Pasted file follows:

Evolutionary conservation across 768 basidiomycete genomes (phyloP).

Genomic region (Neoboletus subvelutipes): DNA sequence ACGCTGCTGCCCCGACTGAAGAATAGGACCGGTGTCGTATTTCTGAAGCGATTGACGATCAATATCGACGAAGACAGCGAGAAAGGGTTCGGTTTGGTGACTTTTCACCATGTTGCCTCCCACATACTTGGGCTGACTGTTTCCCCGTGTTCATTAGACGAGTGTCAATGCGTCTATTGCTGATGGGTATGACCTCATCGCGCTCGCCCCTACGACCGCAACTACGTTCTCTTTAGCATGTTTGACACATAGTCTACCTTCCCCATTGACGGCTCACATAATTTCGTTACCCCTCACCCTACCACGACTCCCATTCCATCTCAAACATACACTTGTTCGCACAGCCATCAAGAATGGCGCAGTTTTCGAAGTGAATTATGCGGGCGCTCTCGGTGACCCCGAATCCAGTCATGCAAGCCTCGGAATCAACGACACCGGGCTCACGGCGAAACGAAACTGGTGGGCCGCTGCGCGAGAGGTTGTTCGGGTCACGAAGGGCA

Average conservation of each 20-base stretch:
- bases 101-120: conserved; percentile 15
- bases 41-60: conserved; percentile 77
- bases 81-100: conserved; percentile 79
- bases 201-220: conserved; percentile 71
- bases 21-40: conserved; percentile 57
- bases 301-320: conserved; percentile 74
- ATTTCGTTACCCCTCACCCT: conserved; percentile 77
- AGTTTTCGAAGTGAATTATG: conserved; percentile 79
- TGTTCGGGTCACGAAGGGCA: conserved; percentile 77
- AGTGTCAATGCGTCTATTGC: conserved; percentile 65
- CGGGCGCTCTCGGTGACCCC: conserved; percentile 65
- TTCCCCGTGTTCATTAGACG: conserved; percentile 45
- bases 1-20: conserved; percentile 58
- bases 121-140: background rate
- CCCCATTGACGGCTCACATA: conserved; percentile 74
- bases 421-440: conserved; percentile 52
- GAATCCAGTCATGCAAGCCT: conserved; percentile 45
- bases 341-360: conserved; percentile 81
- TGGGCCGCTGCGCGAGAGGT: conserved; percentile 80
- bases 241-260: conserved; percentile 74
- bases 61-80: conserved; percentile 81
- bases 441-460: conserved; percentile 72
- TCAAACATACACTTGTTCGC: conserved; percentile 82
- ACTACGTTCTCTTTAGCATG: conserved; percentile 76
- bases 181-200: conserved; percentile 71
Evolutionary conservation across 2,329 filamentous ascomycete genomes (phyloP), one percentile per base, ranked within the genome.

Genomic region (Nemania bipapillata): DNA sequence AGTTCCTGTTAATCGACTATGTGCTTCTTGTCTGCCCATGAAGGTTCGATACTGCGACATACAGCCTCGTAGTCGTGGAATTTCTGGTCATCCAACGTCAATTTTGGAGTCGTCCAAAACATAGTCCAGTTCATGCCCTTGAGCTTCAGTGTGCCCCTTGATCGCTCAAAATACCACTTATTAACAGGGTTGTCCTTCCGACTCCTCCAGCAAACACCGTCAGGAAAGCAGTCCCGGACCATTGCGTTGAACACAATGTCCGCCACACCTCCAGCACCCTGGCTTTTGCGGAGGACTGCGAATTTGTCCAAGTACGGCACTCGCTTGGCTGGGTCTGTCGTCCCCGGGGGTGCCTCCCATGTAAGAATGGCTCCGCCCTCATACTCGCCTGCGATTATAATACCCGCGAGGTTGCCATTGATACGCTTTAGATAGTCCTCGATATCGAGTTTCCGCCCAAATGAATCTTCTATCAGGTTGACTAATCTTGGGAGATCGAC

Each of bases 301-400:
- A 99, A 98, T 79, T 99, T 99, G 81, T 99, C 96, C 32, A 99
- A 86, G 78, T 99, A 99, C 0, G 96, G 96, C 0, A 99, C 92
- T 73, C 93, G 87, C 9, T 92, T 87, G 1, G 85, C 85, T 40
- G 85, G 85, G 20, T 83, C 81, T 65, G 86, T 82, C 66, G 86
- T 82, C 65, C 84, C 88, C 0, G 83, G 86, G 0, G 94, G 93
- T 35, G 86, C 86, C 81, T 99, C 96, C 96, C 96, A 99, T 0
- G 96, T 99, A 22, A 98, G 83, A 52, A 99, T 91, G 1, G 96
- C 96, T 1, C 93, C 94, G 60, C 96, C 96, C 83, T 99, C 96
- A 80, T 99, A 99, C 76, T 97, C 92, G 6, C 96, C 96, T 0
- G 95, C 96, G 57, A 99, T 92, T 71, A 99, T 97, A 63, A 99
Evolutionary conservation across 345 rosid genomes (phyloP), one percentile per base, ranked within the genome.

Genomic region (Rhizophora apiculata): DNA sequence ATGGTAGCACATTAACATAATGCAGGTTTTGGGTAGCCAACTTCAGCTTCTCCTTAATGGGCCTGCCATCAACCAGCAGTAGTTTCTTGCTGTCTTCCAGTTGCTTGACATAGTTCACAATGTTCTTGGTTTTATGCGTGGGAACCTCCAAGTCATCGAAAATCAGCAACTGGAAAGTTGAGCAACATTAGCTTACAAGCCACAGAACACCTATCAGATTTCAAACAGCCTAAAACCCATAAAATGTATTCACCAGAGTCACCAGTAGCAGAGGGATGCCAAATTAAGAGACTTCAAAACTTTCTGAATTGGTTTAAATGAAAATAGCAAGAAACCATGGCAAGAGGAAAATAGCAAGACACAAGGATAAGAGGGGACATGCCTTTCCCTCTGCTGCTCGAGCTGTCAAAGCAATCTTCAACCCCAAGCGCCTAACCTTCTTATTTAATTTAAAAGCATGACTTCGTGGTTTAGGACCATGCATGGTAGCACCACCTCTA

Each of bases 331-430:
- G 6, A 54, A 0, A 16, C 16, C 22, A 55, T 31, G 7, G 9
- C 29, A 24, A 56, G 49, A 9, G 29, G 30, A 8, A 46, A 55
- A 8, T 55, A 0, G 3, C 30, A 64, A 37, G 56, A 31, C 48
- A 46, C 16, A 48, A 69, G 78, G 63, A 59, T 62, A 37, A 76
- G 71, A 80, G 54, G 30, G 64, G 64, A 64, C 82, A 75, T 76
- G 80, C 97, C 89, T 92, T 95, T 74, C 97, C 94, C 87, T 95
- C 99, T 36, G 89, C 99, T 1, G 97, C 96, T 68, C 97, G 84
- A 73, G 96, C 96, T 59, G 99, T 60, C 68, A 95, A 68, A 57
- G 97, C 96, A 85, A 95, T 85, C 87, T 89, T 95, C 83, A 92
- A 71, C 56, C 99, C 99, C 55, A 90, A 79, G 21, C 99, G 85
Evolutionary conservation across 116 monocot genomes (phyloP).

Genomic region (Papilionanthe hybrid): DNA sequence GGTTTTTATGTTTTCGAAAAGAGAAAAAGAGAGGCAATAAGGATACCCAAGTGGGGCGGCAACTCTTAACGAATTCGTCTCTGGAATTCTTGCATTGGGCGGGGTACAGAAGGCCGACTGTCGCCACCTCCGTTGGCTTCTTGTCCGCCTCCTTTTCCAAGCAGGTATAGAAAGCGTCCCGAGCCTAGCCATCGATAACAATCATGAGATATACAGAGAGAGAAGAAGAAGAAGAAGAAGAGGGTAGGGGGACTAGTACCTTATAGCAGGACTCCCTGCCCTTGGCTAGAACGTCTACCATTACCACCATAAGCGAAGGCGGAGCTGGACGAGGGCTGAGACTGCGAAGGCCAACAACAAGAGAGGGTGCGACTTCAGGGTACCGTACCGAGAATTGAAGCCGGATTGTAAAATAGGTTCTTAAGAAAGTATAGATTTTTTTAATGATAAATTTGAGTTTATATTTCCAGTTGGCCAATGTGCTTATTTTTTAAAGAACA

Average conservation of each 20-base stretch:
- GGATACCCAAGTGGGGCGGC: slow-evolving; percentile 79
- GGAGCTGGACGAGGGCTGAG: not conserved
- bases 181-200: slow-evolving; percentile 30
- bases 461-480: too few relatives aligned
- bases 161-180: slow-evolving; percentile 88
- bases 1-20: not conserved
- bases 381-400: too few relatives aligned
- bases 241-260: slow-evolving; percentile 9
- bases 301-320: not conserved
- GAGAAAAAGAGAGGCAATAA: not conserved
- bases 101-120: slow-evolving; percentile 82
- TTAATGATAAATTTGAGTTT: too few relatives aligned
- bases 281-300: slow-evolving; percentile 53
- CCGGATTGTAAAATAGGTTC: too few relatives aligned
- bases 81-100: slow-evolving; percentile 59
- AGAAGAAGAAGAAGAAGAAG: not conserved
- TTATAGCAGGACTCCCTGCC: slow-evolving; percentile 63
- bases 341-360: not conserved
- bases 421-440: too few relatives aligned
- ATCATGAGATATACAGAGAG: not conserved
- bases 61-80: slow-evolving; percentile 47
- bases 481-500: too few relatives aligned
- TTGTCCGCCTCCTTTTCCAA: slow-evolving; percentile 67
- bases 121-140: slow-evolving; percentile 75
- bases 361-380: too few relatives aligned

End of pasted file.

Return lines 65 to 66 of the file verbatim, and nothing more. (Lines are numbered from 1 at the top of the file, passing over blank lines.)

- bases 241-260: slow-evolving; percentile 9
- bases 301-320: not conserved